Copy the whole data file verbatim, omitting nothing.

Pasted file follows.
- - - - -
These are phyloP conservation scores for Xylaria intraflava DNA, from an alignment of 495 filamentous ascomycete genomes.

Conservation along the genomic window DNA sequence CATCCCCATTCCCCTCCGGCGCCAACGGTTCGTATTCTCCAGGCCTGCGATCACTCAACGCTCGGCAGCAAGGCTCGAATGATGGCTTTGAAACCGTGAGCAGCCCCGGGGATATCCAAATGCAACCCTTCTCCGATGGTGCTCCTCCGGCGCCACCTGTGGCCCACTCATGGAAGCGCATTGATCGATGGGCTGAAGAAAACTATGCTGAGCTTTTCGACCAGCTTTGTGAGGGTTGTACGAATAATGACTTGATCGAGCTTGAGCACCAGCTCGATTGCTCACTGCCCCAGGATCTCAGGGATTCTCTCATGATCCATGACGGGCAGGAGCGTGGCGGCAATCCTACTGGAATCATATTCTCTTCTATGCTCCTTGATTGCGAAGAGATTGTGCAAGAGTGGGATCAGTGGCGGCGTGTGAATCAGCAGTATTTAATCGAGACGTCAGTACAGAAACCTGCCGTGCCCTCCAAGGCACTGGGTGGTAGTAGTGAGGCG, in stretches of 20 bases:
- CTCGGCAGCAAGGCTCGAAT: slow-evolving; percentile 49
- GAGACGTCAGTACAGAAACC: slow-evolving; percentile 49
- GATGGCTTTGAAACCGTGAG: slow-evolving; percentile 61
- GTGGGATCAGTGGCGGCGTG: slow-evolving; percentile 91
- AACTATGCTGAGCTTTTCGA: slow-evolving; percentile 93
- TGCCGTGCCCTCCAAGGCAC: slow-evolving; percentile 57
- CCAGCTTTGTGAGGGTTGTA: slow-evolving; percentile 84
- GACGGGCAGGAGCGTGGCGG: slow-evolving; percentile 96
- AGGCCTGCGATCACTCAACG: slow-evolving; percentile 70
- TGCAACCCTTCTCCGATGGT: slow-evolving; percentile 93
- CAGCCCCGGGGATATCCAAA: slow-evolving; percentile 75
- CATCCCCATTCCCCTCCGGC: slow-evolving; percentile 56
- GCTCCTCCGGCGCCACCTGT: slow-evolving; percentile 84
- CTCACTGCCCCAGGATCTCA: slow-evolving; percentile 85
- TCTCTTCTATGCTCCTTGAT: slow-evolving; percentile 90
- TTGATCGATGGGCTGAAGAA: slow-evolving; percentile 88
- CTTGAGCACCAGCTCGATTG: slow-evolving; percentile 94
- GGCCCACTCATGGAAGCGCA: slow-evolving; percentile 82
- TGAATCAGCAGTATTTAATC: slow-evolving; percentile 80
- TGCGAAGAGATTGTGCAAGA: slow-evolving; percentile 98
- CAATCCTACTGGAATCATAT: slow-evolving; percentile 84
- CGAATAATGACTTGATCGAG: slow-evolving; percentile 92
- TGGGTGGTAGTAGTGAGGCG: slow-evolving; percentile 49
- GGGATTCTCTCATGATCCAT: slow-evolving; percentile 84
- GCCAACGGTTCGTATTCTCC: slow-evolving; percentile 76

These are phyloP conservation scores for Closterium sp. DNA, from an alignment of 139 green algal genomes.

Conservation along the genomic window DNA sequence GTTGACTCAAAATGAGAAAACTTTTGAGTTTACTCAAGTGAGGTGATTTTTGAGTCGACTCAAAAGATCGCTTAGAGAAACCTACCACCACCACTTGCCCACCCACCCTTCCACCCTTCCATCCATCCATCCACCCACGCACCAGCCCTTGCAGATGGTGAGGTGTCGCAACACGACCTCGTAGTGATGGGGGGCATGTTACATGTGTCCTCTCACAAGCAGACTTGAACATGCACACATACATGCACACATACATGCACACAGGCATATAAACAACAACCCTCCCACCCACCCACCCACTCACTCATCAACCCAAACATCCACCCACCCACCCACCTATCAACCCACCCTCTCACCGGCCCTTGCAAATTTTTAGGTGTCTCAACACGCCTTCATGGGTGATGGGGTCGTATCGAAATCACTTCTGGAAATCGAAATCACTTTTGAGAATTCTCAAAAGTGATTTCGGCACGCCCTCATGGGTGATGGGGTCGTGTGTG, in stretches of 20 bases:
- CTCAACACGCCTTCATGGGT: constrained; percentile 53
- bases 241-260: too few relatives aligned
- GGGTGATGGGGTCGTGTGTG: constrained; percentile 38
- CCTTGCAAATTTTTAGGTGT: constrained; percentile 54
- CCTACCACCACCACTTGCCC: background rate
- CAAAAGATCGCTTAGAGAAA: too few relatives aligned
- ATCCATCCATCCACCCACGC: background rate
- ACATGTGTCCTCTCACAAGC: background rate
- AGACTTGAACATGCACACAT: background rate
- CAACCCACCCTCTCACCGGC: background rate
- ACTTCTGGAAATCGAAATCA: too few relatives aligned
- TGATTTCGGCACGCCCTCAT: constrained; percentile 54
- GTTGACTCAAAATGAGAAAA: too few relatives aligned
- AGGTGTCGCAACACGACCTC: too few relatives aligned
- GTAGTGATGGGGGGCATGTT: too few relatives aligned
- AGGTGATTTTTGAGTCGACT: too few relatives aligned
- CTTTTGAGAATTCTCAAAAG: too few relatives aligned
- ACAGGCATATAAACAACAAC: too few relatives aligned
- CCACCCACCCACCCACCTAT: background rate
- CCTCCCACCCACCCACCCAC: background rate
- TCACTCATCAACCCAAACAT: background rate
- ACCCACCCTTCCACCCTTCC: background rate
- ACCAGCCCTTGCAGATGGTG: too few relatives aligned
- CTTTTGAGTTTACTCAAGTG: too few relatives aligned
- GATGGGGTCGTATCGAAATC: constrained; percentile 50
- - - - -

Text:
These are phyloP conservation scores for Xylaria intraflava DNA, from an alignment of 495 filamentous ascomycete genomes.

Conservation along the genomic window DNA sequence CATCCCCATTCCCCTCCGGCGCCAACGGTTCGTATTCTCCAGGCCTGCGATCACTCAACGCTCGGCAGCAAGGCTCGAATGATGGCTTTGAAACCGTGAGCAGCCCCGGGGATATCCAAATGCAACCCTTCTCCGATGGTGCTCCTCCGGCGCCACCTGTGGCCCACTCATGGAAGCGCATTGATCGATGGGCTGAAGAAAACTATGCTGAGCTTTTCGACCAGCTTTGTGAGGGTTGTACGAATAATGACTTGATCGAGCTTGAGCACCAGCTCGATTGCTCACTGCCCCAGGATCTCAGGGATTCTCTCATGATCCATGACGGGCAGGAGCGTGGCGGCAATCCTACTGGAATCATATTCTCTTCTATGCTCCTTGATTGCGAAGAGATTGTGCAAGAGTGGGATCAGTGGCGGCGTGTGAATCAGCAGTATTTAATCGAGACGTCAGTACAGAAACCTGCCGTGCCCTCCAAGGCACTGGGTGGTAGTAGTGAGGCG, in stretches of 20 bases:
- CTCGGCAGCAAGGCTCGAAT: slow-evolving; percentile 49
- GAGACGTCAGTACAGAAACC: slow-evolving; percentile 49
- GATGGCTTTGAAACCGTGAG: slow-evolving; percentile 61
- GTGGGATCAGTGGCGGCGTG: slow-evolving; percentile 91
- AACTATGCTGAGCTTTTCGA: slow-evolving; percentile 93
- TGCCGTGCCCTCCAAGGCAC: slow-evolving; percentile 57
- CCAGCTTTGTGAGGGTTGTA: slow-evolving; percentile 84
- GACGGGCAGGAGCGTGGCGG: slow-evolving; percentile 96
- AGGCCTGCGATCACTCAACG: slow-evolving; percentile 70
- TGCAACCCTTCTCCGATGGT: slow-evolving; percentile 93
- CAGCCCCGGGGATATCCAAA: slow-evolving; percentile 75
- CATCCCCATTCCCCTCCGGC: slow-evolving; percentile 56
- GCTCCTCCGGCGCCACCTGT: slow-evolving; percentile 84
- CTCACTGCCCCAGGATCTCA: slow-evolving; percentile 85
- TCTCTTCTATGCTCCTTGAT: slow-evolving; percentile 90
- TTGATCGATGGGCTGAAGAA: slow-evolving; percentile 88
- CTTGAGCACCAGCTCGATTG: slow-evolving; percentile 94
- GGCCCACTCATGGAAGCGCA: slow-evolving; percentile 82
- TGAATCAGCAGTATTTAATC: slow-evolving; percentile 80
- TGCGAAGAGATTGTGCAAGA: slow-evolving; percentile 98
- CAATCCTACTGGAATCATAT: slow-evolving; percentile 84
- CGAATAATGACTTGATCGAG: slow-evolving; percentile 92
- TGGGTGGTAGTAGTGAGGCG: slow-evolving; percentile 49
- GGGATTCTCTCATGATCCAT: slow-evolving; percentile 84
- GCCAACGGTTCGTATTCTCC: slow-evolving; percentile 76

These are phyloP conservation scores for Closterium sp. DNA, from an alignment of 139 green algal genomes.

Conservation along the genomic window DNA sequence GTTGACTCAAAATGAGAAAACTTTTGAGTTTACTCAAGTGAGGTGATTTTTGAGTCGACTCAAAAGATCGCTTAGAGAAACCTACCACCACCACTTGCCCACCCACCCTTCCACCCTTCCATCCATCCATCCACCCACGCACCAGCCCTTGCAGATGGTGAGGTGTCGCAACACGACCTCGTAGTGATGGGGGGCATGTTACATGTGTCCTCTCACAAGCAGACTTGAACATGCACACATACATGCACACATACATGCACACAGGCATATAAACAACAACCCTCCCACCCACCCACCCACTCACTCATCAACCCAAACATCCACCCACCCACCCACCTATCAACCCACCCTCTCACCGGCCCTTGCAAATTTTTAGGTGTCTCAACACGCCTTCATGGGTGATGGGGTCGTATCGAAATCACTTCTGGAAATCGAAATCACTTTTGAGAATTCTCAAAAGTGATTTCGGCACGCCCTCATGGGTGATGGGGTCGTGTGTG, in stretches of 20 bases:
- CTCAACACGCCTTCATGGGT: constrained; percentile 53
- bases 241-260: too few relatives aligned
- GGGTGATGGGGTCGTGTGTG: constrained; percentile 38
- CCTTGCAAATTTTTAGGTGT: constrained; percentile 54
- CCTACCACCACCACTTGCCC: background rate
- CAAAAGATCGCTTAGAGAAA: too few relatives aligned
- ATCCATCCATCCACCCACGC: background rate
- ACATGTGTCCTCTCACAAGC: background rate
- AGACTTGAACATGCACACAT: background rate
- CAACCCACCCTCTCACCGGC: background rate
- ACTTCTGGAAATCGAAATCA: too few relatives aligned
- TGATTTCGGCACGCCCTCAT: constrained; percentile 54
- GTTGACTCAAAATGAGAAAA: too few relatives aligned
- AGGTGTCGCAACACGACCTC: too few relatives aligned
- GTAGTGATGGGGGGCATGTT: too few relatives aligned
- AGGTGATTTTTGAGTCGACT: too few relatives aligned
- CTTTTGAGAATTCTCAAAAG: too few relatives aligned
- ACAGGCATATAAACAACAAC: too few relatives aligned
- CCACCCACCCACCCACCTAT: background rate
- CCTCCCACCCACCCACCCAC: background rate
- TCACTCATCAACCCAAACAT: background rate
- ACCCACCCTTCCACCCTTCC: background rate
- ACCAGCCCTTGCAGATGGTG: too few relatives aligned
- CTTTTGAGTTTACTCAAGTG: too few relatives aligned
- GATGGGGTCGTATCGAAATC: constrained; percentile 50